There is no ‘bucket list’ - Lynne and I are both well, thank you – but we have arrived at a point in our lives where we have the time, the money and the good health to indulge in a passion for travel. We know how lucky and privileged we are to be able to do this, and we know it won’t last for ever, but while it does…..

Sunday, 31 May 2015

Ohrid, the Heart of Slavic Macedonia: Part 12 of The Balkans

Ohrid began life in the 4th century BC under the name Lychnidos (City of Light) perhaps because of the reflections from its clear, blue lake. When the Romans replaced the Macedonian Greeks Lychnidos’ position on the Via Egnatia ensured its continued prosperity. The Slavs arrived in the seventh century and renamed the city Ohrid (city on a hill) which is accurate, but lacks poetry.

After a leisurely breakfast we strolled in warm sunshine along the lakeside promenade to the square at the foot of the hill on which the old city stands.

The lakeside promenade and the old town of Ohrid
We followed the old streets across the face of the hill and then upwards….

Through the streets of the old town, Ohrid
….until we reached the Upper Gate in the curtain wall of Car Samoil's castle which dominates the old town.

The Upper Gate, Ohrid
We started our tour by descending a short way along Klimentov Univerzitet.

In 862 the brothers who were to become the Saints Cyril and Methodius were dispatched form Constantinople to evangelise the Slavs in central Europe. They travelled at the request of Prince Rastislav of Moravia who was less concerned about his people being pagan than about the growing power of the Church of Rome.

Catholic liturgy was in Latin, then still the language of the Western European elite, and Cyril and Methodius realised the Slavs needed a liturgy in their own tongue. Unfortunately the Slavs were illiterate and their language unwritten so the brothers developed the script that became known as Glagolitic and used it to write a liturgy in what is now known as Old Church Slavonic (Modern Church Slavonic is used in services in most Eastern orthodox churches today.)

Ohrid and its lake are in the southwest corner of Macedonia
The success of Cyril and his bro was based on the careful training of disciples and two of the foremost were Saint Kliment of Ohrid (we met him outside the new cathedral of St Kliment in Skopje) and St Naum (see next post). These two eventually returned to Ohrid and set up the first university in the Slav world where they developed the script named after St Cyril, now used throughout eastern Europe and central Asia*. The street name commemorates Kliment’s university; Ohrid's 'University of Science and Technology' in the modern town was founded in 2009 and is a rather different institution.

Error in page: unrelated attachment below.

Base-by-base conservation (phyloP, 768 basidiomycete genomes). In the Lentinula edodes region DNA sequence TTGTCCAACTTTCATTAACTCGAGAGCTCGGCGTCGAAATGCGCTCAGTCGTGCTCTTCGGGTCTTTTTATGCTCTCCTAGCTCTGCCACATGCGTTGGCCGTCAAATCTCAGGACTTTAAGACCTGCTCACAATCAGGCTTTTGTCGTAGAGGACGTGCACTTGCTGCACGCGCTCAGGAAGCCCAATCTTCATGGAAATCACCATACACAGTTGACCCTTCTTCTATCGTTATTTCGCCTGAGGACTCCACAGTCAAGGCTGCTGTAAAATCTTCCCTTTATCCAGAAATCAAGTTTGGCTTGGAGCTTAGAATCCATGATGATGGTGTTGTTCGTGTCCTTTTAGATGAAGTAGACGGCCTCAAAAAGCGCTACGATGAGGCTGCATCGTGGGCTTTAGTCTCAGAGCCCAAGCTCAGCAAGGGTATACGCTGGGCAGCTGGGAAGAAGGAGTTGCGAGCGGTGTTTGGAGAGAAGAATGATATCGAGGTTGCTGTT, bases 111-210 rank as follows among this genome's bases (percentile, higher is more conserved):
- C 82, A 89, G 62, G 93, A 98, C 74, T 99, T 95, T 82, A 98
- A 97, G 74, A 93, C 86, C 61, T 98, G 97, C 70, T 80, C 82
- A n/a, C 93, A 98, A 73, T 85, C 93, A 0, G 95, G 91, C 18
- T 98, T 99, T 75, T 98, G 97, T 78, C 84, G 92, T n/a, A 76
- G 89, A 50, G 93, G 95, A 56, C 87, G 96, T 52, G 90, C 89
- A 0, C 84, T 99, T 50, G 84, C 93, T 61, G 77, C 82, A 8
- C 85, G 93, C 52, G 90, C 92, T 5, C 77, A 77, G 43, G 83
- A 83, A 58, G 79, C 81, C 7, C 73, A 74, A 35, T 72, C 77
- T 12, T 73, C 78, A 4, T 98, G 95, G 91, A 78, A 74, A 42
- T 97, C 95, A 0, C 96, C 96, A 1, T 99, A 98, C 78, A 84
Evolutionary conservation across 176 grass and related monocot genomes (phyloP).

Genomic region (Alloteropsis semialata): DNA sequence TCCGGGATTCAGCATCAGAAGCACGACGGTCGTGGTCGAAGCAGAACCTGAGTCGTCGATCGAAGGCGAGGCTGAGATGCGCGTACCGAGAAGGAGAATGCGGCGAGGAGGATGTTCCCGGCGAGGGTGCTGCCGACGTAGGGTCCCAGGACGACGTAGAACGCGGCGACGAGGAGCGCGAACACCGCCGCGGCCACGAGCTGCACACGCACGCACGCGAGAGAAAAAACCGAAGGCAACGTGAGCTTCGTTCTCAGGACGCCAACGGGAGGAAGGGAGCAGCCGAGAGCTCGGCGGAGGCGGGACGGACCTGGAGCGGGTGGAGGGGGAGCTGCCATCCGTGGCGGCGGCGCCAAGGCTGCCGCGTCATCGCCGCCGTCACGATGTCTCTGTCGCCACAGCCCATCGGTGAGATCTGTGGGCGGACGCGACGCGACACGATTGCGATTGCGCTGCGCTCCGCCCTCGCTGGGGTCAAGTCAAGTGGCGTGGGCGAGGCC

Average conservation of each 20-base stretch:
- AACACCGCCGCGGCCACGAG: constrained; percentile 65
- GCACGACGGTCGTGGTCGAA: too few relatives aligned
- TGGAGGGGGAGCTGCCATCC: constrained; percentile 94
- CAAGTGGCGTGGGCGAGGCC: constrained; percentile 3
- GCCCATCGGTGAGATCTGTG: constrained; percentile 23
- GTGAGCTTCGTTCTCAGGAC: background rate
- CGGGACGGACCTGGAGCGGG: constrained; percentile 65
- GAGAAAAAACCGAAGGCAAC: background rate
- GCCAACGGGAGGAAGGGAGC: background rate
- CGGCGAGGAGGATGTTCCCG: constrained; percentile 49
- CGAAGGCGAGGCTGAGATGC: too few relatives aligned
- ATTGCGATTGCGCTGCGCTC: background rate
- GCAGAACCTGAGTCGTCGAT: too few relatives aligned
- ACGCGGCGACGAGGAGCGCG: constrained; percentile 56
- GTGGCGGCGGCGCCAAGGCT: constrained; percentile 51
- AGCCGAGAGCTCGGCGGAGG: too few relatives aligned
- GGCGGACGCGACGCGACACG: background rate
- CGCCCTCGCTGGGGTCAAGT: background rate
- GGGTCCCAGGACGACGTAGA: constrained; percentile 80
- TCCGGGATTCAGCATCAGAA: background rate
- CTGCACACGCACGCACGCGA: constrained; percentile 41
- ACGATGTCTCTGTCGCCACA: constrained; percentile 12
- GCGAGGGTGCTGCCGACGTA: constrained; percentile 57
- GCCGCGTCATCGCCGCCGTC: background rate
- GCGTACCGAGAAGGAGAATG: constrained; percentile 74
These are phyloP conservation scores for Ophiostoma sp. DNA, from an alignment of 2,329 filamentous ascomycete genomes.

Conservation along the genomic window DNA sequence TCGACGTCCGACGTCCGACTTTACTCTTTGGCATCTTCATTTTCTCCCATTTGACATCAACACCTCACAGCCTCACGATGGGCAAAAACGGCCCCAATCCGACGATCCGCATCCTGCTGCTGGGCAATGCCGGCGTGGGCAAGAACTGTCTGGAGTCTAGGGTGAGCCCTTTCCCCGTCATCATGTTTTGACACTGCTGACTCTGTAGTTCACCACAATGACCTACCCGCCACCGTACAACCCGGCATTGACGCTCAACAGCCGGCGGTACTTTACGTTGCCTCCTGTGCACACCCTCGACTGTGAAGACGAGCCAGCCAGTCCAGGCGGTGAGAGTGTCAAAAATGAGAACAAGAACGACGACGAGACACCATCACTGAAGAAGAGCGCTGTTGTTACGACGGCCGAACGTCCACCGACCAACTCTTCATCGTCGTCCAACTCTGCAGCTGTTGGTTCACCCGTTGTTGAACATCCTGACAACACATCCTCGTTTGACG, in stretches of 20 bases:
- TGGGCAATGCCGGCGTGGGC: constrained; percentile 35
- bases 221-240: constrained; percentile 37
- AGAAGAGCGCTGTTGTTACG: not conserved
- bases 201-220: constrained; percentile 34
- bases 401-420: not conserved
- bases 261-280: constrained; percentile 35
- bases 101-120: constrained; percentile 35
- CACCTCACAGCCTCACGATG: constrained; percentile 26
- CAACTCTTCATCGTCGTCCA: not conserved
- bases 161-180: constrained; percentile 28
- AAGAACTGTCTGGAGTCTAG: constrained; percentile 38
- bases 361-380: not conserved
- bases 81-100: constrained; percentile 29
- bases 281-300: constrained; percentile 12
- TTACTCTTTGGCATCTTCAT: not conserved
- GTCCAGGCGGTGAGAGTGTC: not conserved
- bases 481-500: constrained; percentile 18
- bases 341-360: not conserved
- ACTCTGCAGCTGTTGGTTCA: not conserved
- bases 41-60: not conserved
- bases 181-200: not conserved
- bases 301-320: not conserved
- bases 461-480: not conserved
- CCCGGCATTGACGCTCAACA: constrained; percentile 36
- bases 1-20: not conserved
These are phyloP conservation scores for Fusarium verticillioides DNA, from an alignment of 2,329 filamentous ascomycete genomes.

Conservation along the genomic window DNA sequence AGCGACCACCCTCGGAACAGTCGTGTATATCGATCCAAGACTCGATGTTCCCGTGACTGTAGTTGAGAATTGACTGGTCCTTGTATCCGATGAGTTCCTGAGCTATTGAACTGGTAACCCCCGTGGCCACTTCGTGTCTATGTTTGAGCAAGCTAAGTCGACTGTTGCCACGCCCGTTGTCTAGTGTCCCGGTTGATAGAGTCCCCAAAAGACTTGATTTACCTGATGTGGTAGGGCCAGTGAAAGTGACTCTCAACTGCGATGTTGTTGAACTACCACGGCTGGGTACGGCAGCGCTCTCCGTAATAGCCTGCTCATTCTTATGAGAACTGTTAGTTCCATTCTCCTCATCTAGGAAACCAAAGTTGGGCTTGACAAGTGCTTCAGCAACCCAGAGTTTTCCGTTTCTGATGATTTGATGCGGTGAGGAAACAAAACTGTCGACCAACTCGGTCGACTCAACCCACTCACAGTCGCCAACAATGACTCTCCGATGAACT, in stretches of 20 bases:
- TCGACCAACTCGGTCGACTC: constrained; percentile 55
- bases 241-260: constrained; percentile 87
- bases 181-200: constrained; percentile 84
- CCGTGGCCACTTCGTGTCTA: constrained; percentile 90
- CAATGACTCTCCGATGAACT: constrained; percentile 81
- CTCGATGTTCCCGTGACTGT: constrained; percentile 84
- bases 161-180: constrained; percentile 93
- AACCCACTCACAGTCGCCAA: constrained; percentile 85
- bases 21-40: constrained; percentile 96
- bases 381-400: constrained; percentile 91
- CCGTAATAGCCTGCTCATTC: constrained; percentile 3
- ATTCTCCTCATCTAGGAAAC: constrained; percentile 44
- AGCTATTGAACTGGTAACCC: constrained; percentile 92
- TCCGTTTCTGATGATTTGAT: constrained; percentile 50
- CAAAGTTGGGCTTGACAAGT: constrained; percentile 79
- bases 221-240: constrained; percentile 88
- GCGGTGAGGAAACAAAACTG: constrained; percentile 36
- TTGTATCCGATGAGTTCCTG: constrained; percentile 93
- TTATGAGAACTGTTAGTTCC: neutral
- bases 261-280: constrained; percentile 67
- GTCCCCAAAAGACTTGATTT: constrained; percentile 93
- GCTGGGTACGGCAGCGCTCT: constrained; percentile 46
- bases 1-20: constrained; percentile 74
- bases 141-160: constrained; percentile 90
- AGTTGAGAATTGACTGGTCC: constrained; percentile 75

We were in Klimentov Univerzitet looking for the entrance to the 13th century church of Sveti Bogoridica Perivlepta where the bones of St Kliment were once kept. It should have been easy – we could even see the church - but the entrance to the small courtyard was not where the signs pointed. Eventually we found the ticket office, paid our 100 denars (£1.10) and swiftly wished we had not. It was Sunday, a service was in progress and the church was packed - it is small so that required a little more than a dozen people. To enter we would have to walk over the upturned feet of the kneeling worshippers, and you should not trample on people’s soles on a Sunday.

Sveti Bogoridica Perivlepta, Ohrid
We missed the promised ‘vivid biblical frescoes’ but settled for visiting the renowned icon gallery across the courtyard.

A large woman barred our entry demanding another 100 denars. We showed her our tickets, but that was not good enough, the icons required a separate ticket. I sometimes come over all mean when I feel I am not getting value for money, but Lynne was having none of it, forcibly** extracting the notes from my scrooge-like grip. I am glad she did, not so much because of the icons, which were fine enough, but for the language used to describe them. We had seen the huge painting of Christ Pantocrator at St Kliment’s in Skopje, but here we encountered Jesus and Mary variously painted as ‘psychosostria’ (saviour of souls), ‘peribleptos’ (admired) ‘episkepsis’ (questioning) and ‘hodigitria’ (showing the way). Lynne made a note and we looked the words up later. Perhaps I am a little odd, preferring the words to the pictures, but then I have always preferred the words to the music as well.